NHTSA is known to have avoided any regulations or controversial discussions that might make them look too hard on the automotive industry. The Center for Auto Safety, a consumer advocacy group based in Washington DC, blames NHTSA for having wasted ten years failing to upgrade NCAP. The group said NHTSA has sidelined its best tool for protecting consumers.
The agency gives 98% of all new cars either four or five stars for their new vehicles, as if they are all participants getting orange slices after a kindergarten soccer game no matter the score. Instead of being horrified at NCAP’s lack of useful comparative crash data, NHTSA has apparently decided press releases alone will protect people in car crashes.
“The real crux of the issue,” as Barnden pointed out, is in that “the testing protocols aren’t anywhere near rigorous enough.” Automakers can target minimum compliance and still come out with a top rating.
In his opinion, “It is not that consumers should lack confidence in ADAS, it is that they should lack confidence in NHTSA to take road safety seriously.”
While the National Transportation Safety Board (NTSB) has been making recommendations related to automation complacency for the last three years, NHTSA continues to do nothing meaningful to resolve the issues, Barnden explained.
On the other hand, compared to the United States, “Europe is the world leader in the development of suitable testing protocols for ADAS, and it is many years ahead of the U.S.,” noted Barnden. He called Euro NCAP and Thatcham Research “the two bodies at the forefront of this work.”
NCAP could do the same.
“If [US] NCAP really can’t specify anything meaningful, they could simply adopt the Euro NCAP protocols, for instance AEB Vulnerable Road User (VRU) Test Protocol v3.0.3, valid from June 2020, which is the most demanding AEB test protocols to date. That would be a great start,” said Barnden.
So, which vehicles were used in AAA’s tests? The cars selected for testing, using a defined set of criteria, included a 2019 BMW X7 with “Active Driving Assistant Professional,” a 2019 Cadillac CT6 with “Super Cruise,” a 2019 Ford Edge with “Ford Co-Pilot36,” a 2020 Kia Telluride with “Highway Driving Assist” and a 2020 Subaru Outback with “EyeSight.”
Looking at test results, VSI Labs’ Magney said, “The level 2 systems evaluated in this [AAA] study perform poorly in my opinion. The lane keeping failures surprised me.”
At VSI Labs, he said, “We have been testing state-of-the-art lane keeping for years and the lane keeping shown in these tests remind me of our first lane keeping application where we used OpenCV. Nowadays, state of the art lane keeping is done with AI and the resulting performance is much better. Tesla’s vision-based lane keeping is a good as it gets because they have trained and retrained their lane keeping networks with millions of miles of customer data.”
So, how to explain one of the AAA findings — that ADAS vehicles, when approaching a soft test vehicle, ran into it two out of three times?
This is not surprising, Magney said. “This particular use case is hard for lane keeping systems.” To the lane keeping systems, the lane is either blocked or not, said Magney. “In this case of partial lane blockage confuses even state-of-the-art systems like Tesla.”
But why is it confusing to ADAS? Magney explained, “The sensors don’t have enough confidence in the lateral position or lateral size (object boundaries) to initiate a ‘positive’ action. If they did they would be braking too often creating hazards.”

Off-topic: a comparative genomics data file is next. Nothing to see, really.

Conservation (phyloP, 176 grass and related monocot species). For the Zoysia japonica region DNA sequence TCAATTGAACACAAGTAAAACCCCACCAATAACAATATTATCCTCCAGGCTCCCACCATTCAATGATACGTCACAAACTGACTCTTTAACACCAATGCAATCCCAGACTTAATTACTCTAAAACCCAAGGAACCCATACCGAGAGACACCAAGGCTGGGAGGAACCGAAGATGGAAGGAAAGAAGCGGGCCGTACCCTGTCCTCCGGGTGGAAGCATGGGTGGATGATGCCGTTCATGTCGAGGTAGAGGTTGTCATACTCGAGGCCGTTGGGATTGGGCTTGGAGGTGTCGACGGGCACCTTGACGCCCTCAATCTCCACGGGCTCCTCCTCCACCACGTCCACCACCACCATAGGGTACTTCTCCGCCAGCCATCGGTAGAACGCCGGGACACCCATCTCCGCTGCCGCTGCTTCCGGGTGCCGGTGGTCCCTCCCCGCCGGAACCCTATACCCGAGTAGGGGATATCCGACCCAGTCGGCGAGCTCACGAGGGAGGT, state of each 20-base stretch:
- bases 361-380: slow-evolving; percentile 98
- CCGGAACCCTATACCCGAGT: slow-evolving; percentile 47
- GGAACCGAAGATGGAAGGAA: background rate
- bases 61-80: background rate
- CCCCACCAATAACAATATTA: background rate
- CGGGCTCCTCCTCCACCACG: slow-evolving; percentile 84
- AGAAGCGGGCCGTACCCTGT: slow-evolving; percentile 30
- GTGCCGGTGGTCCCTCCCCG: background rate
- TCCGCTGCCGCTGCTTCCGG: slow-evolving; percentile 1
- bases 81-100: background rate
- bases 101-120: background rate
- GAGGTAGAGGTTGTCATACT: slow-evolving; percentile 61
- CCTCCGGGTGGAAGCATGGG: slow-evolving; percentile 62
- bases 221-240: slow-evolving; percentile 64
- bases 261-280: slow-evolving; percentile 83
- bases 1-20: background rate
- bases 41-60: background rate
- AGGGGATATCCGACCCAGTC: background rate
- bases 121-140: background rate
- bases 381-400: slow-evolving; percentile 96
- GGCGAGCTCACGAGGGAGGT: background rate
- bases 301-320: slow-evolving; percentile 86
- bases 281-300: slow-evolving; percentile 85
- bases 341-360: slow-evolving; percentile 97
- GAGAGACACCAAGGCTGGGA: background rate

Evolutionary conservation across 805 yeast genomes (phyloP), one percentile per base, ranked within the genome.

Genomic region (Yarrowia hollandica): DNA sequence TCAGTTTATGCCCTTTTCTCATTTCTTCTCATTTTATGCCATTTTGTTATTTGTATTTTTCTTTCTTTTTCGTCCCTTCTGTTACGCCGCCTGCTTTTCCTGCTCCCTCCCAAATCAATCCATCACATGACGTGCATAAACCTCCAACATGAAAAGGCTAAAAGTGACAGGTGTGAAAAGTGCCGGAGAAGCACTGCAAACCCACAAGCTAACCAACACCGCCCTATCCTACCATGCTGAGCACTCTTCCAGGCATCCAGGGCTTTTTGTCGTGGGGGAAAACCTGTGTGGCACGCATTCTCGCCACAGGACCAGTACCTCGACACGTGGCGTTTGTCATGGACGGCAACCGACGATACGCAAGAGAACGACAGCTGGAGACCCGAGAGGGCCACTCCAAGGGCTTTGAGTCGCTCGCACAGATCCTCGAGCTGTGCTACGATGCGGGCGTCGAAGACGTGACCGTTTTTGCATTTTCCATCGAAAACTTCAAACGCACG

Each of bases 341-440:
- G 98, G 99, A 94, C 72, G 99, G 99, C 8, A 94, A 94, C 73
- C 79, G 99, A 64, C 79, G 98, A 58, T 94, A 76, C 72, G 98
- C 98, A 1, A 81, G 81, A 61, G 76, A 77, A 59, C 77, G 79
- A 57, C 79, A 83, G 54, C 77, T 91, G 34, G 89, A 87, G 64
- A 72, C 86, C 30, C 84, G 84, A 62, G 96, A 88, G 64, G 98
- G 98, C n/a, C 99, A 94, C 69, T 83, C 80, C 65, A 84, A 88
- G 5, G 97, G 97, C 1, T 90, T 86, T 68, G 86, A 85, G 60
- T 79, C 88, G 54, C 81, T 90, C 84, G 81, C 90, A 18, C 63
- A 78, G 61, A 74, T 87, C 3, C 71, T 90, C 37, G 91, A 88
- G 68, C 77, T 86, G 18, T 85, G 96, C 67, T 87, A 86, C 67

Could it be also because the soft test vehicle was parked on the side of the road, not moving?
“The stationary nature of the object is another reason. AEB often filters out radar for the same reason,” he noted. Further, “For AI based systems (and some of these are), you don’t have enough training on these types of edge cases.”
Magney added, “But this is really not an edge case anymore. Hopefully it is a known unsafe condition, per SOTIF (Safety Of The Intended Functionality) practices.”
What about ‘human factors’?
With ADAS, if accidents happen, car OEMs can legally blame human drivers for not having been fully engaged in driving.
But shouldn’t carmakers also acknowledge “human factors”? For the average driver, it is not always crystal clear what an ADAS car intends to do. More important, it is far from certain at which point the ADAS car decides the human driver should take the wheel.
Barden sees one big problem in the latest AAA report.
“The full AAA report does not even mention the terms DMS, driver monitoring or human factors,” he stressed. “That’s actually where the safety debate is, not so much ADAS.”
Indeed, handover problems from ADAS features to the human driver shouldn’t even be discussed without considering vision-based driver monitoring systems (DMS).
Barnden laid out a practical dilemma that highlights the problem with existing driver-assistance systems.
- ADAS is too active when the driver is alert and fully engaged in the driving task.
- ADAS is too passive in a split-second emergency situation, particularly when the driver is distracted, fatigued or impaired.
“The solution is real-time variance in the responsiveness of the driver-assistance systems, based on permanently monitoring the driver’s engagement level and attention state,” noted Barnden. “By the end of this decade, almost every new light vehicle produced will use DMS as the primary safety system, helping to keep the driver engaged in the driving task and providing warnings for distraction, fatigue and impairment.”
In his opinion, “that leaves driver-assistance as the secondary safety system, correcting minor control errors and providing longitudinal and lateral interventions only when absolutely necessary.”
The distractions and interference identified by the AAA research will almost completely disappear as the sophistication and use of DMS increases, he concluded.
Meanwhile, the buyer of an ADAS-equipped car has ample reason to beware, not just in the showroom but behind the wheel.